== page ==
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Swirl with Figs

>> Thursday, September 20, 2007

Fig Swirl Biscuits

After I have read the announcement written by Ivonne of Creampuff in Venice for this month Sugar High Friday theme, I can’t help but trying my best to participate. Ivonne has chosen a fantastic ingredient, figs. And her love for it is just incredible. You really need to come over to read her post and probably participate, too!

I have so many ideas to do with figs, but currently restricted to use the dried form since fresh figs are not in season. I have been thinking of using them in bread, variations from my favourite pound cake and other things. But then my time for baking is really limited lately, so I opt for baking cookies instead.

Fig Swirl Biscuits

These cookies are inspired by one of my all time favourite cookbook, Saha. The recipe there by Greg Malouf is a variation from a traditional Middle Eastern biscuits called ma’amoul which is typically filled with either nut or date. These are traditionally made using wooden mold, and their shapes can be close to the Asian mooncakes (I saw them selling on Brunswick St.). Anyway, Mr. Malouf changed the preparation to produce a really pretty swirly effect. And I just take a step further to produce my very own fig swirl biscuits!

If you love melt-in-the-mouth biscuits, then, you will love these. The texture is very soft and delicate due to baking in low oven. And the fig filling is just incredible here, giving a contrast grainy texture. I am actually a little surprised how pretty and tasty they turn out!

These biscuits are not overly sweet but still great with a cup of tea. I also do not add any flaouring ingredients like liquor or vanilla since I want the fig flavours to shine. Speaking of that, which liqueur is good to flavour dried figs in your opinion? Kahlua is one option from Greg Malouf. Do you guys have any other ideas? I would love to know!

Fig Swirl Biscuits

Fig Swirl Biscuits

Inspired by this book


100g dried figs, finely chopped

1-2 tbsp water or as needed

1 tbsp castor sugar

Biscuit dough

270g plain flour

150g unsalted butter, cubed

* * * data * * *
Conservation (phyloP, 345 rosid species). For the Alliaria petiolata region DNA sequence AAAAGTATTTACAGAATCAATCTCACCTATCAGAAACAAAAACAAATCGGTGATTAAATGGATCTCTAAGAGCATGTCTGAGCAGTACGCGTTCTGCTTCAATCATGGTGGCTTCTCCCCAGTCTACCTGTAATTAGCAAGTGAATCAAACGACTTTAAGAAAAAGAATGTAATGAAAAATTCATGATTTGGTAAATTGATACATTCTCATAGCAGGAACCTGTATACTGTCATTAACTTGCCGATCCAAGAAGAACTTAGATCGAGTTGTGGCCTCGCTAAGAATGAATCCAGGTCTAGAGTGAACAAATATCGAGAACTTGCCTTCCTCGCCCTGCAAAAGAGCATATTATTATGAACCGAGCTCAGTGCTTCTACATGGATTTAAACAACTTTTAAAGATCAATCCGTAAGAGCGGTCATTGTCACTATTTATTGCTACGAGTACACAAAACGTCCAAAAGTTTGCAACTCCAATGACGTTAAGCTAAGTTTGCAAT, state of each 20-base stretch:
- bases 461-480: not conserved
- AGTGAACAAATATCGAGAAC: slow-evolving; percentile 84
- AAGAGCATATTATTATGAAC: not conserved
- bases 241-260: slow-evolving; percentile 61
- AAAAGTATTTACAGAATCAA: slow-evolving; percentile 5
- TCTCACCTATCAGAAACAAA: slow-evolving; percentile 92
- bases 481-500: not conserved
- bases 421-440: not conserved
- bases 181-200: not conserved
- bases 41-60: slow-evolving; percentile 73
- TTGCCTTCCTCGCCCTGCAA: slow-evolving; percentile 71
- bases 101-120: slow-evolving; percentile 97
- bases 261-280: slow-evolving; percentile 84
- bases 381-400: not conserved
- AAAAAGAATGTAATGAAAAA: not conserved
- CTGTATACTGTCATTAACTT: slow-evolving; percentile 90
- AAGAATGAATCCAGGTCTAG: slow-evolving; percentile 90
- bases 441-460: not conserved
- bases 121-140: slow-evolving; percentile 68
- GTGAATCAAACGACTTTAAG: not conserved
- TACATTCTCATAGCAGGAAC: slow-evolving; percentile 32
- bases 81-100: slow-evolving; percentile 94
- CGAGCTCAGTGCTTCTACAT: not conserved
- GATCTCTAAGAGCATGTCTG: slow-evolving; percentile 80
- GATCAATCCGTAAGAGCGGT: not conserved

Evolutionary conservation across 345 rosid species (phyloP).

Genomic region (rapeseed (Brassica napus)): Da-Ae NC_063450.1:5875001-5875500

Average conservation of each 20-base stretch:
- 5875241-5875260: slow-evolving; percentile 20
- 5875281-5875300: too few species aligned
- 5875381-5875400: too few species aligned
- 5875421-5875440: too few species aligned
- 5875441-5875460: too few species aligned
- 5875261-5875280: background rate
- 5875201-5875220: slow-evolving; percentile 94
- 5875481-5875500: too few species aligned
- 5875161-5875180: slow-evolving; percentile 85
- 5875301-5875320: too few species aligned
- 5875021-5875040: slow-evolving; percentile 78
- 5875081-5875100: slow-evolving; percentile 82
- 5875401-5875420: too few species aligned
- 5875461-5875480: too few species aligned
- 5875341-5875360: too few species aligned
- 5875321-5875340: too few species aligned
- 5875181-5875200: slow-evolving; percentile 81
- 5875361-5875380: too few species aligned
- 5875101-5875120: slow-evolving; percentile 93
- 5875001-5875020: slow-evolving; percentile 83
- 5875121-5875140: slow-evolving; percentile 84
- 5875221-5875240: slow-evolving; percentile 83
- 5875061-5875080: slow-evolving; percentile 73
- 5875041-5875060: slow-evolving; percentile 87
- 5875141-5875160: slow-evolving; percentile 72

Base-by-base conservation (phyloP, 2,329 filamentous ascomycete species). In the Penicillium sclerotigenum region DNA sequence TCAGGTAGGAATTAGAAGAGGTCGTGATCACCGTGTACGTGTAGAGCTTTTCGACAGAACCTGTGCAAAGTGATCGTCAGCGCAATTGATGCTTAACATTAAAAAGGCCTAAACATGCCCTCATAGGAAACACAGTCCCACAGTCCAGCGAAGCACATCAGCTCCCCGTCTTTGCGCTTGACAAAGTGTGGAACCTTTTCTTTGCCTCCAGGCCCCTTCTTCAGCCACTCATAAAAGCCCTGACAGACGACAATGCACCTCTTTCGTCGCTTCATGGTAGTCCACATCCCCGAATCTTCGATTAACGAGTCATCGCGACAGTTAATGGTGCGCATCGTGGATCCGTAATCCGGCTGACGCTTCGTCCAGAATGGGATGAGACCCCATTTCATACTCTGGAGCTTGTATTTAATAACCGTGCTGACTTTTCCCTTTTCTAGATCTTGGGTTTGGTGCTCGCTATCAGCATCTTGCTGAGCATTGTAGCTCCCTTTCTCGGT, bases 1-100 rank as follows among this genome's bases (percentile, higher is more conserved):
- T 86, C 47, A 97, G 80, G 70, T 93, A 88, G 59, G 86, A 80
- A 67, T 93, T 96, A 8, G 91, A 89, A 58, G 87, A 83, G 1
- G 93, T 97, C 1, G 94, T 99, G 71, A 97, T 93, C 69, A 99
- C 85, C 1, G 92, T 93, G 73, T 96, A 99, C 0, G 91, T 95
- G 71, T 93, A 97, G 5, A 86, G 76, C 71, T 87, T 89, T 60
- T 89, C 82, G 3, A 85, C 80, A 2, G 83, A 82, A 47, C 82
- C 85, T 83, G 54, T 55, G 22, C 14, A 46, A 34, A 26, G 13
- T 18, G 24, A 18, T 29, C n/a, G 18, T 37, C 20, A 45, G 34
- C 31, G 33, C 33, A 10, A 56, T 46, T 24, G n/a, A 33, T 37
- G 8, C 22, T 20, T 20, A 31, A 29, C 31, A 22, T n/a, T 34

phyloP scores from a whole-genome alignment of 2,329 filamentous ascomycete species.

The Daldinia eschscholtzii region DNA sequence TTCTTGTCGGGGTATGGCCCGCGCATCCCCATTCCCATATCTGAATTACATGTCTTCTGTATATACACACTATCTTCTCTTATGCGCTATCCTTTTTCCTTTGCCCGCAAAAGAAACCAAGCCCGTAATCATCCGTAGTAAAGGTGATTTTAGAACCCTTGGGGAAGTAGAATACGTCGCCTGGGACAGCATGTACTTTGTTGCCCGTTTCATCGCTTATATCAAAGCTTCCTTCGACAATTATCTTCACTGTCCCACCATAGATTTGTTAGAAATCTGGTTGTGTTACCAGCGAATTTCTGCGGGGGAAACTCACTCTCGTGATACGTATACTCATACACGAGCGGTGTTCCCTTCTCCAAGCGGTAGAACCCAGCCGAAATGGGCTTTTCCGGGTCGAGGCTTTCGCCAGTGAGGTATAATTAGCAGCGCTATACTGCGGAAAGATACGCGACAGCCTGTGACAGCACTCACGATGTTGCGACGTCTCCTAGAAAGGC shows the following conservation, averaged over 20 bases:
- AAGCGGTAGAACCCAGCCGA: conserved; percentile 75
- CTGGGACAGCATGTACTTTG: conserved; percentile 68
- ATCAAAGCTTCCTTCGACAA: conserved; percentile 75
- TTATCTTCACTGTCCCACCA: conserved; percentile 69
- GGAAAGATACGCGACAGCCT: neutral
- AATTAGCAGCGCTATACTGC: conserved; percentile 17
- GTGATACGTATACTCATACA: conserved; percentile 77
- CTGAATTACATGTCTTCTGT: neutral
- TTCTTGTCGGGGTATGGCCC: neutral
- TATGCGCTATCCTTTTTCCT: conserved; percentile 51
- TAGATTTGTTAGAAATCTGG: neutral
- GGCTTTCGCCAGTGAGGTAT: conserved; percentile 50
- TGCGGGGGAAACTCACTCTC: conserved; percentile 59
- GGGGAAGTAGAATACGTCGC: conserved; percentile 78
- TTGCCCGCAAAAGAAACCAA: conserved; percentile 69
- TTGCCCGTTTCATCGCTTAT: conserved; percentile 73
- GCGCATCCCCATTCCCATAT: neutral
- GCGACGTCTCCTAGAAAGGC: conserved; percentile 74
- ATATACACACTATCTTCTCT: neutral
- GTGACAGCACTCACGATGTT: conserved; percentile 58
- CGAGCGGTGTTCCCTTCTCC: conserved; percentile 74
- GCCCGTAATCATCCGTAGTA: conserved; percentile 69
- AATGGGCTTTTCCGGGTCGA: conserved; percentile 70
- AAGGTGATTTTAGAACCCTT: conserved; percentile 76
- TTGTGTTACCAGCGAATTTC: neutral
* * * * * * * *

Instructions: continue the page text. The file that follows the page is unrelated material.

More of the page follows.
30g icing sugar

25ml olive oil

45ml milk

1 egg white, beaten

Icing sugar to dust (optional)


  1. For the filling, put the fig in the saucepan with 1 tbsp of water and the sugar. Bring to a simmer. Cook over low heat and stir constantly until the figs soften and melt to a smooth, sticky mass (you may need to add some extra water). Remove from heat and add 1 tbsp water. When cool, blitz to a smooth paste in a food processor.
  2. To make the biscuit dough, sift the flour to a food processor bowl. Add in butter and pulse a few times until the mixture resembles fine breadcrumbs. Add in oil and milk, pulse a few times until you have smooth dough. (This is my method. But you can also do this step without the food processor)
  3. Spray your workplace with some oil. Divide the dough into 3 portions and roll each one to a rectangle about 3mm thick. Divide the filling into thirds and smear onto each rectangle, leaving a clear margin along one long edge. Brush each clear edge with little egg white and roll each piece up to form a long. Sealing well at the edge. Gently but firmly roll each log back and forth to make it longer and thinner. Refrigatre for 30 mins.
  4. Preheat oven to 160c. Cut the chilled biscuit logs on the diagonal into lozenges about 1cm thick. Arrange on greased baking tray and cook for 10 mins. Lower the temp to 140C and cook for a further 10 mins. Cool on a wire rack. (to repeat with the next batch, remember to return the oven to 160C for about 5 mins, then continue).
  5. When cool, and to store, dust the biscuits liberally with icing sugar.

Fig Swirl Biscuits


For those who cannot view photos from flickr, here are some alternative links.


Lucy 2:04 PM  

Maybe Frangelico?

They look lovely.

Oh for the love of food! 2:39 PM  

What pretty biscuits these are, Anh! I was just saying to another blogger who posted a recipe using figs that I have never tasted them before. Are they in season at the moment?

Kelly Mahoney 2:53 PM  

Looks delicious. Are these just desserts or a tea companion as well? Perhaps a breakfast treat?

Maryann 3:00 PM  

This sounds like my type of cookie :) Yum!

Anh 3:40 PM  

Lucy, thanks. Great advice!

Carol, fresh figs are not in season. But you can defenitely find dried figs in the supermarket!

Kelly, they are good for snacking :)

Maryann, thanks.

Meeta 4:01 PM  

These are cookies for me. I love figs and enjoy them in biscuits/cookie dough the best. Lovely creation!

Sophie 5:30 PM  

These look very professional with the swirl Anh!

Maybe just a tiny touch of a liquer that isn't too sweet or fruity, brandy perhaps? Dried figs don't have too strong or sweet a taste so it would be fairly easy to overpower them I guess

Lydia 7:43 PM